Timing is Crucial in Business
Timing is Crucial in Business stories

charounAuthor, Professor, Venture Capitalist
Autoplay OFF  •  3 years ago
Chris Haroun is an award winning business school professor, venture capitalist and the author of "101 Crucial Lessons They Don't Teach You In Business School ", which Forbes magazine calls "1 of 6 books that all entrepreneurs need to read right now" along with Peter Thiel's book and The 7 Habits of Highly Effective People.
Chris is currently a venture capitalist at a prominent San Francisco Bay Area venture capital firm and has previous work experience at Goldman Sachs and several firms that he has founded. He has successfully raised and also has managed over $1bn in his business/finance career.

Chris is also a frequent guest lecturer at several Bay Area business schools including Berkeley and Stanford. He has written numerous articles and been interviewed in Forbes, VentureBeat, Entrepreneur Magazine, Wired Magazine, AlleyWatch.

Find my courses me on Udemy: https://www.udemy.com/use...

My book: http://www.amazon.com/Cru...

Timing is Crucial in Business

Chris Haroun

Since I'm Canadian

I have to quote the greatest hockey player of all time, Wayne Gretzky. Gretzky was incredibly successful not because he skated to where the puck is. Rather, he skated to where the puck is going

Companies that have incredible foresight into a market

that will have an enormous total addressable market (T.A.M.) are essentially subscribing to Gretzky’s forward thinking strategy. This is what Bill Gates and Paul Allen did in the 1970s

The right idea at the right time

Yahoo’s purchase of Broadcast.com in 1999 could have had YouTube-like returns for investors. Similarly, Yahoo’s purchase of social media pioneer GeoCities in 1999 could have had Facebook returns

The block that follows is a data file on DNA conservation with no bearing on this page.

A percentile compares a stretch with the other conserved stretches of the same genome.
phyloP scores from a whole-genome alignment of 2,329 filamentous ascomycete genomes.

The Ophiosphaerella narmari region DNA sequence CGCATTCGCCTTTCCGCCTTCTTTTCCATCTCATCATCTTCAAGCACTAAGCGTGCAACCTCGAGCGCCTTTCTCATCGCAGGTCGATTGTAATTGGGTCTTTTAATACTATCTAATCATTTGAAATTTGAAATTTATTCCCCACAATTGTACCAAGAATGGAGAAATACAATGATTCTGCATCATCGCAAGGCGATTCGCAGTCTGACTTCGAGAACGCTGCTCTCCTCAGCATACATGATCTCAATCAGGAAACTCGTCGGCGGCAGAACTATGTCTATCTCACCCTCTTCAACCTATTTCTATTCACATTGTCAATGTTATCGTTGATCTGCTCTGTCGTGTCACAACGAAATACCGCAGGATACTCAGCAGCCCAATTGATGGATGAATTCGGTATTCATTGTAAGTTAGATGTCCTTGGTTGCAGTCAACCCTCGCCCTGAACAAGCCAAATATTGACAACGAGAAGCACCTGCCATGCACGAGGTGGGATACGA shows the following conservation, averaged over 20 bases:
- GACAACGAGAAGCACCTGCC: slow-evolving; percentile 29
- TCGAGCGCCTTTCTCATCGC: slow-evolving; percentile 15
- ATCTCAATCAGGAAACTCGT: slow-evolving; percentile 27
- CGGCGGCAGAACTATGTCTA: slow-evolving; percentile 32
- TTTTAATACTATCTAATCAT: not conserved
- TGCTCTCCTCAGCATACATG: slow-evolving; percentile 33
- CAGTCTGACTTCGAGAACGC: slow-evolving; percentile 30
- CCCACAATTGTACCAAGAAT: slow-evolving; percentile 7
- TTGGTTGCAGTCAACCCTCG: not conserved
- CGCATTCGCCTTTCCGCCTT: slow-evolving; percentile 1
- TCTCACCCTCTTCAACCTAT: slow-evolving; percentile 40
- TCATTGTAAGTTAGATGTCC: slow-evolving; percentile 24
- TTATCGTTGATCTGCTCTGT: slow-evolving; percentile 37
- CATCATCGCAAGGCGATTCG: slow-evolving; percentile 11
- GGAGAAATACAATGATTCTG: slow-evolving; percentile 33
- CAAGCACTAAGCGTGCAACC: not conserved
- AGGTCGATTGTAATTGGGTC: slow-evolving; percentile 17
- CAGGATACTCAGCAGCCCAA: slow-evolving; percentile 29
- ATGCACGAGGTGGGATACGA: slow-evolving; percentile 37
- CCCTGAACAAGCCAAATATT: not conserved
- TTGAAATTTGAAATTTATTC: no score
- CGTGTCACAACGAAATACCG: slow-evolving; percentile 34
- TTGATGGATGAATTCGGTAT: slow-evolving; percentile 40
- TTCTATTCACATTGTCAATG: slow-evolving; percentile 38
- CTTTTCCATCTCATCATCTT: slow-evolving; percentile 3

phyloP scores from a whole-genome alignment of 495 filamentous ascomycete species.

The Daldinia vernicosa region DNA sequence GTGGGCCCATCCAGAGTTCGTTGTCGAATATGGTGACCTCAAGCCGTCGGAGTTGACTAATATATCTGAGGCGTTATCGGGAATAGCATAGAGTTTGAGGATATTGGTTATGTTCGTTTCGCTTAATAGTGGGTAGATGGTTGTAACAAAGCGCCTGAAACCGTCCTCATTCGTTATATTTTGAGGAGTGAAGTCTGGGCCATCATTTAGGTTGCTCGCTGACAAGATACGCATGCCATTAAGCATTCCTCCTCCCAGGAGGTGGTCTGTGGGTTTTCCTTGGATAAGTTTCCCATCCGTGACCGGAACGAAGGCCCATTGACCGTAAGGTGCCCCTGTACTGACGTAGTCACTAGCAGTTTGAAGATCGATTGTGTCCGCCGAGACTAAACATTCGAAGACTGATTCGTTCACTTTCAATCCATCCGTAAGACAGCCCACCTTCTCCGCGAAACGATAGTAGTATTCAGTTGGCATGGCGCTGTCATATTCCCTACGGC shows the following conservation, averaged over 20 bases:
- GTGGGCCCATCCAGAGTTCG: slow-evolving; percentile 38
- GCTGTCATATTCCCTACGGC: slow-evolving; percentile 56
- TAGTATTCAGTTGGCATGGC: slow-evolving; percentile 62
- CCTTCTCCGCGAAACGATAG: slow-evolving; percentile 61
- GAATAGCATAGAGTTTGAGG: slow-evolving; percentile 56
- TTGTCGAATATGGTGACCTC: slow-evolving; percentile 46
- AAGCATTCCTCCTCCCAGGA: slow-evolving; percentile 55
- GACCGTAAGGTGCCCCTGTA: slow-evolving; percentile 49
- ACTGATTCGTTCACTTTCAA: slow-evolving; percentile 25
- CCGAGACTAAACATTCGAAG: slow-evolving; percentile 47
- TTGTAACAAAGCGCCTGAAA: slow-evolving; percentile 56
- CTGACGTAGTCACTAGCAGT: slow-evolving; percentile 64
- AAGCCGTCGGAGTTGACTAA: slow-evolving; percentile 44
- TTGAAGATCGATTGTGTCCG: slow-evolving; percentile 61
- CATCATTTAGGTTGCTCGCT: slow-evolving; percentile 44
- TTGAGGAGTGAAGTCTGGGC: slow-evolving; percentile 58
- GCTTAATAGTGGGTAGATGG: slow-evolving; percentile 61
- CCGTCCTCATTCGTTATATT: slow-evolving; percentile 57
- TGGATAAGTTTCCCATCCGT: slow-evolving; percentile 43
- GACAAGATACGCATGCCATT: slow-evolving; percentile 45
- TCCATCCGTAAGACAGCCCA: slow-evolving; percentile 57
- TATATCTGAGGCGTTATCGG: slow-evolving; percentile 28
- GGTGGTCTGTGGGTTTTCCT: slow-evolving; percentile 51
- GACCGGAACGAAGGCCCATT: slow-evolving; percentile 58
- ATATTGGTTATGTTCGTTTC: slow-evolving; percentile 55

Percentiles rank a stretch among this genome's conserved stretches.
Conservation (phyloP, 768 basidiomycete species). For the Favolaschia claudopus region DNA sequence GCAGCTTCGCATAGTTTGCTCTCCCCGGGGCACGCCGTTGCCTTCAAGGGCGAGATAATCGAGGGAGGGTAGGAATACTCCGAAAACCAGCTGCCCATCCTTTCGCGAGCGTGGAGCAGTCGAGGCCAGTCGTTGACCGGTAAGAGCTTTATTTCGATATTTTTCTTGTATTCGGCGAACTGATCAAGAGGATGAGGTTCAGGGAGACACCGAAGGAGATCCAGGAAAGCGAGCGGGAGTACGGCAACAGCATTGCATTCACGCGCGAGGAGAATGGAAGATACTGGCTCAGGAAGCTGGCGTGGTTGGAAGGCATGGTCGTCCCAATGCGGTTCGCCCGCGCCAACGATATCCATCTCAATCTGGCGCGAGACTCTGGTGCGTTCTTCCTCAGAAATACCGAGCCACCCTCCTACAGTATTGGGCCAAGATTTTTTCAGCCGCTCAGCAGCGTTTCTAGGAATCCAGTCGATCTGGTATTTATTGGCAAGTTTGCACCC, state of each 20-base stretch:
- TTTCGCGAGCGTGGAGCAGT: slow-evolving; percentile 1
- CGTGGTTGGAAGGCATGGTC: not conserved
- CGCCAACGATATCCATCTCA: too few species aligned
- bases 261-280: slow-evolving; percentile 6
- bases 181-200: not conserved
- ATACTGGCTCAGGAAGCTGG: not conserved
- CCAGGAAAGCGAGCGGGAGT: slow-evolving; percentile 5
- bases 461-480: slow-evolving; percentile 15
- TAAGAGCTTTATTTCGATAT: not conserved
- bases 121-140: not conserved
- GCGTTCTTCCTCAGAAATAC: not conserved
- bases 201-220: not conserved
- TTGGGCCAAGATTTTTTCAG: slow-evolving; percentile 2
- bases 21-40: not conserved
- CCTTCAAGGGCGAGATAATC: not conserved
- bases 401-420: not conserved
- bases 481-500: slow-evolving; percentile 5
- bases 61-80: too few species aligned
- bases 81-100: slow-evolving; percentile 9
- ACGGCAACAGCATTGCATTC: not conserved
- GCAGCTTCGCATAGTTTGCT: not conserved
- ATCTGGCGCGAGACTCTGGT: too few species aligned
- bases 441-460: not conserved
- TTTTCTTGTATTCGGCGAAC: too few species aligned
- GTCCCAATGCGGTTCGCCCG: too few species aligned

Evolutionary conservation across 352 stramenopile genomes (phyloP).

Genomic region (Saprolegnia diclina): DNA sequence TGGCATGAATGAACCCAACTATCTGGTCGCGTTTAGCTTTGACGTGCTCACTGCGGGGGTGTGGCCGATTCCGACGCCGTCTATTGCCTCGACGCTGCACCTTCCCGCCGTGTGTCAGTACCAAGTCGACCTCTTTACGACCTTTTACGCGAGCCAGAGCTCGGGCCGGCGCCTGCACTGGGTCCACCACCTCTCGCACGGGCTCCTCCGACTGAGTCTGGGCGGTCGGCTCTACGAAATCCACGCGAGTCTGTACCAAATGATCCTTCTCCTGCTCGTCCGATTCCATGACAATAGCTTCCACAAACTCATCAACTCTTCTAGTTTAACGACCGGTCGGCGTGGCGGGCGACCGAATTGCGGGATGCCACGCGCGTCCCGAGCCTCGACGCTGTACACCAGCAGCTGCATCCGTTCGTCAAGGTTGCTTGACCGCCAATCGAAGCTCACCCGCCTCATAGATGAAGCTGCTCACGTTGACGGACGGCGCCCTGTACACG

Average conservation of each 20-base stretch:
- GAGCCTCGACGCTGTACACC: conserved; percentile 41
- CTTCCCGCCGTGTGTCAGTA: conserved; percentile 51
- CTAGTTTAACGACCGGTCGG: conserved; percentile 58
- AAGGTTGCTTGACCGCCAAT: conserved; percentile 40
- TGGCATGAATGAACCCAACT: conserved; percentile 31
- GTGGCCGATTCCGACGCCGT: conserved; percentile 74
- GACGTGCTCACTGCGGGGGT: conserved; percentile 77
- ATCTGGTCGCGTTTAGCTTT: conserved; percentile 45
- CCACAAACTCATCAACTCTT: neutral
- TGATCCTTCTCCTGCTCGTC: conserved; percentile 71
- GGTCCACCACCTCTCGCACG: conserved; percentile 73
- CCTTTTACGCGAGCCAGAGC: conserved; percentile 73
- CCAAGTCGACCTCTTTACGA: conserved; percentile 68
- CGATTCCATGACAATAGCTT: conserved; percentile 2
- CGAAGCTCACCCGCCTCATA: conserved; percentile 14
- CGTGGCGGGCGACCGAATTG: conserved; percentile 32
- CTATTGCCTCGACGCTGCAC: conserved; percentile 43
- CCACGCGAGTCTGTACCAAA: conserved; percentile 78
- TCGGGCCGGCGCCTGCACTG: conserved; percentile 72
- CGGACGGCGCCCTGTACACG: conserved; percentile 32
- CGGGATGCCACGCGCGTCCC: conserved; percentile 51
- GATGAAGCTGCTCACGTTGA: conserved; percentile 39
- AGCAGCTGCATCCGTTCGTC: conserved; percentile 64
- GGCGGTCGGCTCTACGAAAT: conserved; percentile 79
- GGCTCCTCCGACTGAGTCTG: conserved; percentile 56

Unfortunately the timing was way too early.

The same can be said for Apple’s Newton

which was several years too early or Microsoft’s early tablet computer strategy or even Oracle’s brilliant but failed Network Computer strategy in the 1990s.

Timing is everything.

There are also so many amazing environmentally friendly clean tech companies out there that might be decades too early to succeed; I am certainly hopeful that they do.

I had the privilege of meeting Andy Bechtolsheim

Many people believe Andy is the most successful tech entrepreneur in Silicon Valley history. Andy was not only the very 1st investor in Google, but he was also the 1st employee at Sun Microsystem

I asked him for reasons of his success.

Andy has never had a failed startup and he very humbly told me:

"Timing is one of the most important drivers of success"

Timing also matters when it comes to VC investment

Venture capital investors then wanted to back a sure thing, which of course was Facebook. Of course we know that Google and Facebook succeeded for many reasons,but timing helped them

So how do we know if our timing is good enough?

It comes down to several factors, including a huge consumer or enterprise appetite for a product or service

This can be quantified....

through an enormous T.A.M. Component or input prices for products needs to be low enough as well, which is a reason why Android and Apple smartphones have been so incredibly successful

Timing might be a bit less relevant in technology today

What I mean by this: tech companies are copying the magazine subscription business model and renting or allowing consumers or enterprises to effectively subscribe to use products

As a result of subscription business models:

from companies like Apple or Salesforce, timing is a big less of an issue today. A two year subscription to a smart phone might cost close to $1,000. Stick shock risk is mitigated

Timing has a lot to do with success

we need to skate to where the puck is going to be in the not too distant future.

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